At the completion of this unit, you should be able to:

  • LO1. Formulate problem space description, select and apply suitable search algorithms and analyse the issues involved
  • LO2. Understand and apply minimax search and alpha-beta pruning in game playing
  • LO3. Understand the basic principles and analyse the strengths, weaknesses and applicability of some of the main AI algorithms for supervised learning, unsupervised learning and probabilistic reasoning
  • LO4. Gain practical experience in designing, implementing and evaluating AI algorithms
  • LO5. Present and interpret data and information in verbal and written form
  • LO6. Appreciate some of the main ideas and views in AI, achievements and shortcomings of AI and the links between AI and other Computer Science areas

Graduate qualities

The graduate qualities are the qualities and skills that all University of Sydney graduates must demonstrate on successful completion of an award course. As a future Sydney graduate, the set of qualities have been designed to equip you for the contemporary world.

GQ1 Depth of disciplinary expertise

Deep disciplinary expertise is the ability to integrate and rigorously apply knowledge, understanding and skills of a recognised discipline defined by scholarly activity, as well as familiarity with evolving practice of the discipline.

GQ2 Critical thinking and problem solving

Critical thinking and problem solving are the questioning of ideas, evidence and assumptions in order to propose and evaluate hypotheses or alternative arguments before formulating a conclusion or a solution to an identified problem.

GQ3 Oral and written communication

Effective communication, in both oral and written form, is the clear exchange of meaning in a manner that is appropriate to audience and context.

GQ4 Information and digital literacy

Information and digital literacy is the ability to locate, interpret, evaluate, manage, adapt, integrate, create and convey information using appropriate resources, tools and strategies.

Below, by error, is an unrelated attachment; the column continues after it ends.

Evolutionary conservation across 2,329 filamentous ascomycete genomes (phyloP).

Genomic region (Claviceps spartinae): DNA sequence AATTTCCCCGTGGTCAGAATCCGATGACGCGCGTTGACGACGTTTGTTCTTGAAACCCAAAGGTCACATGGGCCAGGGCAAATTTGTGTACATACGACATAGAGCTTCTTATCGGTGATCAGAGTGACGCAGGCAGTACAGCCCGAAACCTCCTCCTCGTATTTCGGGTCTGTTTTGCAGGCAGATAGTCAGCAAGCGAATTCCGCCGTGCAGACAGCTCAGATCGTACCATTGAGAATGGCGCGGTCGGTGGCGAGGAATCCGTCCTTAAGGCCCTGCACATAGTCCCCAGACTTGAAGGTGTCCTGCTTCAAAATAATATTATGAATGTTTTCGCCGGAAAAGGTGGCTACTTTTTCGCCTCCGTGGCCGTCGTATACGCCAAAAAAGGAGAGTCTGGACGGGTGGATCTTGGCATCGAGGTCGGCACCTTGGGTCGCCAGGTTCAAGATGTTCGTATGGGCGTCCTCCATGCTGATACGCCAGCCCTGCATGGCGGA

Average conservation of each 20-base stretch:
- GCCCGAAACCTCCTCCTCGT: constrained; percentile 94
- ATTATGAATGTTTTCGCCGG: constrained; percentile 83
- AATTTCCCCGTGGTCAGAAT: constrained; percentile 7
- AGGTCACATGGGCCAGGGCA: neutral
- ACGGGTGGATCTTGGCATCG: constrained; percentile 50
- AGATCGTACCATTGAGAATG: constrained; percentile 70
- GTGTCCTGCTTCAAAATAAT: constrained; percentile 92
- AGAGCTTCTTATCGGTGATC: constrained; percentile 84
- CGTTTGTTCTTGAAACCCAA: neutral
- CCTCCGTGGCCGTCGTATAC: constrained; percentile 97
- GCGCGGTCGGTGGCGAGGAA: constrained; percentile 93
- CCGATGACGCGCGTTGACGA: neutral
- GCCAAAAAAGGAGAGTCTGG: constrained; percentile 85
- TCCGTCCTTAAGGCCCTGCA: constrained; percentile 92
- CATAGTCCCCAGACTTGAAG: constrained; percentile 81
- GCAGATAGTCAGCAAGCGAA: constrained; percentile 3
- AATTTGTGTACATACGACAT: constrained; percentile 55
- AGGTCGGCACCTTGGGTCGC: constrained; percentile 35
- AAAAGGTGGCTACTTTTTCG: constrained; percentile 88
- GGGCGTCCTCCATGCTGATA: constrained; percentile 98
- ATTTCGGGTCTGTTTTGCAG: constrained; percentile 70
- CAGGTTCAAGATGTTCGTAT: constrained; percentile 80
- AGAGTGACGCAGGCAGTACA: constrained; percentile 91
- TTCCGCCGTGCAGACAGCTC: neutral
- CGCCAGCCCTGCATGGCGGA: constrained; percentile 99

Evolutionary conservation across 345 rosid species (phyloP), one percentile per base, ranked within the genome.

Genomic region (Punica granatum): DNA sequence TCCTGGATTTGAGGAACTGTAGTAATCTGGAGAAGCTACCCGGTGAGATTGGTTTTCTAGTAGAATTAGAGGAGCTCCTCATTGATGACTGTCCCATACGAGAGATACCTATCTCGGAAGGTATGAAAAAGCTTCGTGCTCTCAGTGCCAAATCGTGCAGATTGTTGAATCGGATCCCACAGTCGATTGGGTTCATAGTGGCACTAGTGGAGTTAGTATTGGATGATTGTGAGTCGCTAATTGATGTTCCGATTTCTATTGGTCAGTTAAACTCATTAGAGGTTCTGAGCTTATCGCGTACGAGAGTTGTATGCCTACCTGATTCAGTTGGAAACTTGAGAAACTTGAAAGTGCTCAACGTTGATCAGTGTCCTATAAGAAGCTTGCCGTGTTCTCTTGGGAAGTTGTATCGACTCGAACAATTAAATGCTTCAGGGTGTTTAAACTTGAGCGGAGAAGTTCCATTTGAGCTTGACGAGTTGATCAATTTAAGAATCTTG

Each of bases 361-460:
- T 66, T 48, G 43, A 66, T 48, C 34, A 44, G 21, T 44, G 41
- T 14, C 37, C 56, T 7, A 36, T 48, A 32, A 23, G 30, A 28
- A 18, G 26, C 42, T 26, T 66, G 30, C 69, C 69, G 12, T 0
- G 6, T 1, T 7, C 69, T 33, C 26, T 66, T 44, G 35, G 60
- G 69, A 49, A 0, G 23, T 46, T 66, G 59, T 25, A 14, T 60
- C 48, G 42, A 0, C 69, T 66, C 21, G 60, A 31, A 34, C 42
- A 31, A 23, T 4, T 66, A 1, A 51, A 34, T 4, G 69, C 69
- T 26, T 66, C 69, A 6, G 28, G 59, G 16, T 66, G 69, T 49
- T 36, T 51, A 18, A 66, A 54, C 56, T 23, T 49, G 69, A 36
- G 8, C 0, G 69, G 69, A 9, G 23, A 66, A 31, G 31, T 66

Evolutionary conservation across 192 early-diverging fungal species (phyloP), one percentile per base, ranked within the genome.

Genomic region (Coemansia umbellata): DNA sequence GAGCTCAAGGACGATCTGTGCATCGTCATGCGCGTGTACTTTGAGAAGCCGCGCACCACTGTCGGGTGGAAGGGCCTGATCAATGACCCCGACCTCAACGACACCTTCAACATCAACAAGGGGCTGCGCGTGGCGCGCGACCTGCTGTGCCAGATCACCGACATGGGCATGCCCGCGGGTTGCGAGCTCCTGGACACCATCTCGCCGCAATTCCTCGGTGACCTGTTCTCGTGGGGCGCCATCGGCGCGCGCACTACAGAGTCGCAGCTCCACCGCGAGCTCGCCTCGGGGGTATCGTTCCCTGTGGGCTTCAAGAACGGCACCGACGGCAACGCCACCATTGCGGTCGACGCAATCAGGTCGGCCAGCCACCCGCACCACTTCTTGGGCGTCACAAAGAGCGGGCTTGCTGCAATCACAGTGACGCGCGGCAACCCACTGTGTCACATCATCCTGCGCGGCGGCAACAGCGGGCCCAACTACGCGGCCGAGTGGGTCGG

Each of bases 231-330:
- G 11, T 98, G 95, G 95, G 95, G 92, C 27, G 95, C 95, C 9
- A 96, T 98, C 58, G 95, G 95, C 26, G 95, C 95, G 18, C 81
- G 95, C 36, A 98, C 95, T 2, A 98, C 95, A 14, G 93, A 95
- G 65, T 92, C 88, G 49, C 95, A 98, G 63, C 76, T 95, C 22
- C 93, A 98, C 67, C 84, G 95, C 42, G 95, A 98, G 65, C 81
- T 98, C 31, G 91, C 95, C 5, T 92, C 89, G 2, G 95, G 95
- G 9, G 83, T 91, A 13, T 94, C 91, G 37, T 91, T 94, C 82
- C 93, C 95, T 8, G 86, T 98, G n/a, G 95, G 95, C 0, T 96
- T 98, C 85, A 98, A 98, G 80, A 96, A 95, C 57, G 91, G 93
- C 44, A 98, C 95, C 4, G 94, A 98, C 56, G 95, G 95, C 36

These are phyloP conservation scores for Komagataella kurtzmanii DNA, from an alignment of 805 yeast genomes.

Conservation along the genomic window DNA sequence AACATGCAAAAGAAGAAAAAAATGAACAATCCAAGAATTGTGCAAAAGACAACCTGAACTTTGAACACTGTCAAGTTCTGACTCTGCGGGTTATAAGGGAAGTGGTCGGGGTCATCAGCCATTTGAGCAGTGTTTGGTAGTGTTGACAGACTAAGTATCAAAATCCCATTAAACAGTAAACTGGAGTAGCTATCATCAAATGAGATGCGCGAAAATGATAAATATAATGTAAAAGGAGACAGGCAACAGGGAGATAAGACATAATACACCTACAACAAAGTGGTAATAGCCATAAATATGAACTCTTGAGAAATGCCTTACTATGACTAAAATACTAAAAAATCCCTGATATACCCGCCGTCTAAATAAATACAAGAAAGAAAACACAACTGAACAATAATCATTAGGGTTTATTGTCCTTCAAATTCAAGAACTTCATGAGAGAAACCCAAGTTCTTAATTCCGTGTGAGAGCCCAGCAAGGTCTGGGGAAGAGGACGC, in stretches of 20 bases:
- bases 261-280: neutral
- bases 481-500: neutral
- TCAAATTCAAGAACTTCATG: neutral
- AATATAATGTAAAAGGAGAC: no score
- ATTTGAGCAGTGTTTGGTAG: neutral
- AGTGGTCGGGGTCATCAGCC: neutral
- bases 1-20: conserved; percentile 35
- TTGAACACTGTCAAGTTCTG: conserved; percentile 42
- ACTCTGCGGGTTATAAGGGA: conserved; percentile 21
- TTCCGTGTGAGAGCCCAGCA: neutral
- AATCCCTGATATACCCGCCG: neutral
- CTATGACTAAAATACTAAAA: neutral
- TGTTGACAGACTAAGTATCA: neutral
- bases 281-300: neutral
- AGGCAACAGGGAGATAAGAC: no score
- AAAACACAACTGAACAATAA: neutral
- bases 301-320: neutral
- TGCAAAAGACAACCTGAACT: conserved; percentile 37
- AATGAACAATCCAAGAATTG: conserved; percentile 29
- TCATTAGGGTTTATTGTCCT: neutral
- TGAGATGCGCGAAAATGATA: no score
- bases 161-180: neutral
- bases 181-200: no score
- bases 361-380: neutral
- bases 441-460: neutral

GQ5 Inventiveness

Generating novel ideas and solutions.

GQ6 Cultural competence

Cultural Competence is the ability to actively, ethically, respectfully, and successfully engage across and between cultures. In the Australian context, this includes and celebrates Aboriginal and Torres Strait Islander cultures, knowledge systems, and a mature understanding of contemporary issues.

GQ7 Interdisciplinary effectiveness

Interdisciplinary effectiveness is the integration and synthesis of multiple viewpoints and practices, working effectively across disciplinary boundaries.

GQ8 Integrated professional, ethical, and personal identity

An integrated professional, ethical and personal identity is understanding the interaction between one’s personal and professional selves in an ethical context.

GQ9 Influence

Engaging others in a process, idea or vision.

Outcome map

Learning outcomes Graduate qualities

This section outlines changes made to this unit following staff and student reviews.

No major changes, only updates - positive student feedback. Moving to a new assessment platform for the programming assignments due to new university policies.


The University reserves the right to amend units of study or no longer offer certain units, including where there are low enrolment numbers.

To help you understand common terms that we use at the University, we offer an online glossary.